4 – Why do I have homework? Many blogs and books give you lessons, but I’ve found that many newsletters and groups are dishing out homework too. I’ve seen everything from accountability partners to daily tasks for financial wellness. I have the attention span of a fly when it comes to things that aren’t about work, school or family, so these reminders convert to spam and spam into trash. And there’s a vicious cycle of mass deletions.

5 – Everything on stocks sucks. I haven’t read anything good about stocks yet. I suppose it’s pretty plain that there’s no good “how to” guide for stock market and bond investing, but it just feels like all the books and blogs seem to say 1) keep your money in for at least 10 years, 2) don’t pull out when everyone else is and don’t invest when/where everyone else is, 3) invest in what you use and 4) only invest money you can afford to lose. Anything else?… If not, let’s not keep printing big books and articles that add other fancy pants words around these basic lessons.

6 – The charity and tax nexus are non-starters. Last but not least, there are 2 issues that very rarely show up in these advice columns. How to manage income and taxes to net more AND how to integrate philanthropy into a budget. Better yet, if I can find anything on how charitable spending can help lower taxable income, I’ll be sure to send the author home made chocolate chip cookies. Sure, maybe we all should hire a financial planner to figure this out for our individual situation… maybe… but can I just get some basic principles? just one article? one book? or one measly little blog post? Or nahh…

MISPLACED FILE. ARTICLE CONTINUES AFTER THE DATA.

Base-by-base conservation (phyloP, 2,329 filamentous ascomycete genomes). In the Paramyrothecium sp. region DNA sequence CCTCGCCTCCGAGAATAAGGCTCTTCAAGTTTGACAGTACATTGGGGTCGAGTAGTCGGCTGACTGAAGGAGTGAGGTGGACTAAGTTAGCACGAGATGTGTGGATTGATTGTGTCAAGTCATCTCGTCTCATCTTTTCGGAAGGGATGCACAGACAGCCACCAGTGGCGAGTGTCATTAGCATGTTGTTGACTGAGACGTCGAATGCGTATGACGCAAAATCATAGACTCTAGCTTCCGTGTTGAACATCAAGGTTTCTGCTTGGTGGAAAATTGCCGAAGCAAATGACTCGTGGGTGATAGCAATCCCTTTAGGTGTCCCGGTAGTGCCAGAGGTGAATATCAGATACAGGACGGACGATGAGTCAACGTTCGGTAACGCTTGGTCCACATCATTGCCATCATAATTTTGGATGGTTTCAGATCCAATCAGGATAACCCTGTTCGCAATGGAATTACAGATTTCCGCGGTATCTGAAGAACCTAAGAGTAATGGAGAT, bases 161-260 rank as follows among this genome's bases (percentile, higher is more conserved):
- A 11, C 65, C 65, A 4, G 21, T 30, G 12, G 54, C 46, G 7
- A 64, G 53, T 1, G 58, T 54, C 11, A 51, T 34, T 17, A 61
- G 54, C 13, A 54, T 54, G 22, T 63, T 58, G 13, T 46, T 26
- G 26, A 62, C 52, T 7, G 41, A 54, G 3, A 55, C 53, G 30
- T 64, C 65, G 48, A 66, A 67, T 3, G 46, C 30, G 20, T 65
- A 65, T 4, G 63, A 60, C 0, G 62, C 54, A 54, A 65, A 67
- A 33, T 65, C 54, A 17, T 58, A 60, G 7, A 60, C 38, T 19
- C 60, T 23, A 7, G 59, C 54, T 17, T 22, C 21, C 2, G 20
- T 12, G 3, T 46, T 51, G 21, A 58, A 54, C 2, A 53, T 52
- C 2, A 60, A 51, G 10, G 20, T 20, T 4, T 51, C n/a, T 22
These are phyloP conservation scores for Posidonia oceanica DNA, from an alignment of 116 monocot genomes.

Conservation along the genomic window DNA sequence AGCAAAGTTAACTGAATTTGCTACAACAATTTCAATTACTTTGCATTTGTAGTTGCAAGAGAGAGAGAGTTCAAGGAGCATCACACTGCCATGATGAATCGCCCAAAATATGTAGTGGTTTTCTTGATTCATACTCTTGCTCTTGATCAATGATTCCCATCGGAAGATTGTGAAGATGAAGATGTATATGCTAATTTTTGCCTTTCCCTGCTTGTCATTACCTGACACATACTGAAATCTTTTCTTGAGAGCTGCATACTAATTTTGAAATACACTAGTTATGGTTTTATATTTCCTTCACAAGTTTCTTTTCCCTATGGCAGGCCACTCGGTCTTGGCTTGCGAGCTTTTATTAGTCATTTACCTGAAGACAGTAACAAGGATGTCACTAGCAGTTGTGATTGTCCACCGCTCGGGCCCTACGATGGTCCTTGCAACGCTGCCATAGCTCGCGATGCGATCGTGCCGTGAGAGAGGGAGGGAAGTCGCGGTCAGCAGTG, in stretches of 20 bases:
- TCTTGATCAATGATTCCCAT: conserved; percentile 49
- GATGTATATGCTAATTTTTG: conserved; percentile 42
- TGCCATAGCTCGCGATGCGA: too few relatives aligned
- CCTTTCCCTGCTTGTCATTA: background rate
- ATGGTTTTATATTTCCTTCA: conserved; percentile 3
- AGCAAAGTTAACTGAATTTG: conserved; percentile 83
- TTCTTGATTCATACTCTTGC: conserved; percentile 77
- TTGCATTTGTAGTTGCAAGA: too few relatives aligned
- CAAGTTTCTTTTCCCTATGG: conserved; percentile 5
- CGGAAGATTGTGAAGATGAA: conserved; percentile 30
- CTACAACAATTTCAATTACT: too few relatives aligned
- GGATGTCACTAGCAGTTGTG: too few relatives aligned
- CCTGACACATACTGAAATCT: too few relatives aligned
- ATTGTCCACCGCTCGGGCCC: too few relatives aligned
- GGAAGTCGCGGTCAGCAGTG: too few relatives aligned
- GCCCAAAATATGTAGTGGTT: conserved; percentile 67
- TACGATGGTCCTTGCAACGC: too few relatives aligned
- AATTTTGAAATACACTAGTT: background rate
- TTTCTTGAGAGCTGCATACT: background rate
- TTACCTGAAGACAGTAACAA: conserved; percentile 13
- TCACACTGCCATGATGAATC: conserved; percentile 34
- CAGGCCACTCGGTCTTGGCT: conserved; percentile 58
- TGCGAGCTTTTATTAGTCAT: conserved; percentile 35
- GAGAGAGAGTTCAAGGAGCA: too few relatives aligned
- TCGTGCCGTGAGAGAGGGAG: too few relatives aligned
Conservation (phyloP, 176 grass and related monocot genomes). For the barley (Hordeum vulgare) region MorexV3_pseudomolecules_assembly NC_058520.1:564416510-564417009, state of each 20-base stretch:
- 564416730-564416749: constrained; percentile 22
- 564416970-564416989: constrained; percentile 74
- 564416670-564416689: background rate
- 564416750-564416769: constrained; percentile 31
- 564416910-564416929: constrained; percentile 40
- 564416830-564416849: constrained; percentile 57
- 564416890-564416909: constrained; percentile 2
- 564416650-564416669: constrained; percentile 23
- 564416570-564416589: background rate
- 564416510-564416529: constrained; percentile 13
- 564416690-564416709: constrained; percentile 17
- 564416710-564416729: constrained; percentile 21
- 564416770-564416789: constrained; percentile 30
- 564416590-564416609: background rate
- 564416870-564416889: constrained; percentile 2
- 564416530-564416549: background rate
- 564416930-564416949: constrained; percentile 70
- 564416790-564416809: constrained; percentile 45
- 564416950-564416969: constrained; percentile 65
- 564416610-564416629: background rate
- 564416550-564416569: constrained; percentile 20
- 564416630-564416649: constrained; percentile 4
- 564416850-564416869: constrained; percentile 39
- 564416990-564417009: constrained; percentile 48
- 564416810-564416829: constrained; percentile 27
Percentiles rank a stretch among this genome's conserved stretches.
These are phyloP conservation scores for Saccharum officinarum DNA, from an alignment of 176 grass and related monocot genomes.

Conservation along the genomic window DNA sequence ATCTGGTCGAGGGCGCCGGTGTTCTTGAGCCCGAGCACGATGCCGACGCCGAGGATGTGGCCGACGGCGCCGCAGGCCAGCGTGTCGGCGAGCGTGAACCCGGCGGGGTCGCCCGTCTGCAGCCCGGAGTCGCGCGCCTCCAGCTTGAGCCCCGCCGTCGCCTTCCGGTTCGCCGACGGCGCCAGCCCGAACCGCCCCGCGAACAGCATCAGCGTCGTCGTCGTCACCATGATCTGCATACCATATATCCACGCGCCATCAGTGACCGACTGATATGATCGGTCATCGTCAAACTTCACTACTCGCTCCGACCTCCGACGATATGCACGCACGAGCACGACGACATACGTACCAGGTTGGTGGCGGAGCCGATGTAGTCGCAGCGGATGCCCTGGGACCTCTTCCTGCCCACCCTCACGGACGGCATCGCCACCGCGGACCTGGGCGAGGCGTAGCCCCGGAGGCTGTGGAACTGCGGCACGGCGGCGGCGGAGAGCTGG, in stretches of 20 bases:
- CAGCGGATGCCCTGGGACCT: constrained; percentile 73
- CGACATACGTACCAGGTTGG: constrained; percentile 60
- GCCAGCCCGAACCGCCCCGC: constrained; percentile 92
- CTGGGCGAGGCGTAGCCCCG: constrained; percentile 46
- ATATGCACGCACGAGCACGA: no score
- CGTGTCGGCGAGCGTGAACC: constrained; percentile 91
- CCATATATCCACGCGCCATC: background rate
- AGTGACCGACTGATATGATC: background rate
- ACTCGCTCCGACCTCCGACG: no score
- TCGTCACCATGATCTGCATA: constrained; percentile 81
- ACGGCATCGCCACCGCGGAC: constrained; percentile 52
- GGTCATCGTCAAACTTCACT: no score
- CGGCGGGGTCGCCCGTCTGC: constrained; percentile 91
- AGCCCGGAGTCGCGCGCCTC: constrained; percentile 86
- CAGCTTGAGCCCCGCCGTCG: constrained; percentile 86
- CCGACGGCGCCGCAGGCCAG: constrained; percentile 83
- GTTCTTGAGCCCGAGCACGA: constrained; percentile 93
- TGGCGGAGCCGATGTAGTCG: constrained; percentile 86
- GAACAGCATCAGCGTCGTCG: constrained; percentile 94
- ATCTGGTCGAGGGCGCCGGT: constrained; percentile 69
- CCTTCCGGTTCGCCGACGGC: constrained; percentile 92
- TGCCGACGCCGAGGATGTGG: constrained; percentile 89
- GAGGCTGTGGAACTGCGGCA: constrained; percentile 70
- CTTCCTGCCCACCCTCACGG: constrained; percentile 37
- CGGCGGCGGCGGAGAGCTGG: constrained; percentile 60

That said, for those of you who want to troll the wealth of financial baggage I’ve accumulated over the years, please check out the list below. It’s chocked full of useful info, but it’s not what I’m looking for anymore. To help me get past this money advice rut, share resources that worked for you in the comments section.

Sharing (even sharing frustrations) is caring!

Suze Orman’s book

The Live Richer Challenge

Girls Just Wanna Have Funds

Modest Money

My Wife Quit Her Job

Ratchet Resolutions…

I started off this year with no resolutions. Instead, I started off in a slump and it’s unclear if I’ve actually gotten out of it. Why, you may ask? A sure fire diagnostic is my fierce approximation to all things ratchet in an attempt to escape my funk. It’s similar to my tendency to buy shoes when I’m escaping feeling fat AND hyper scheduling my vacations at the start of the year to avoid focusing on one more year of work.

I know this pattern. I put down the Economist and have been feverishly reading blogbloids on Amina Buddafly and Tara’s project twins. I’ve changed my privacy settings on Facebook to block new people and unblock bad blood. Safe to say, I’m acting like Janet Hubert and courting ratchet trouble.

To get this out of my system fully, I’ve decided to create a retail therapy inspired ratchet wish list. If I can possibly contain and collect ratchetness, rather than actually enact and embody it, I think that’s a 2016 win.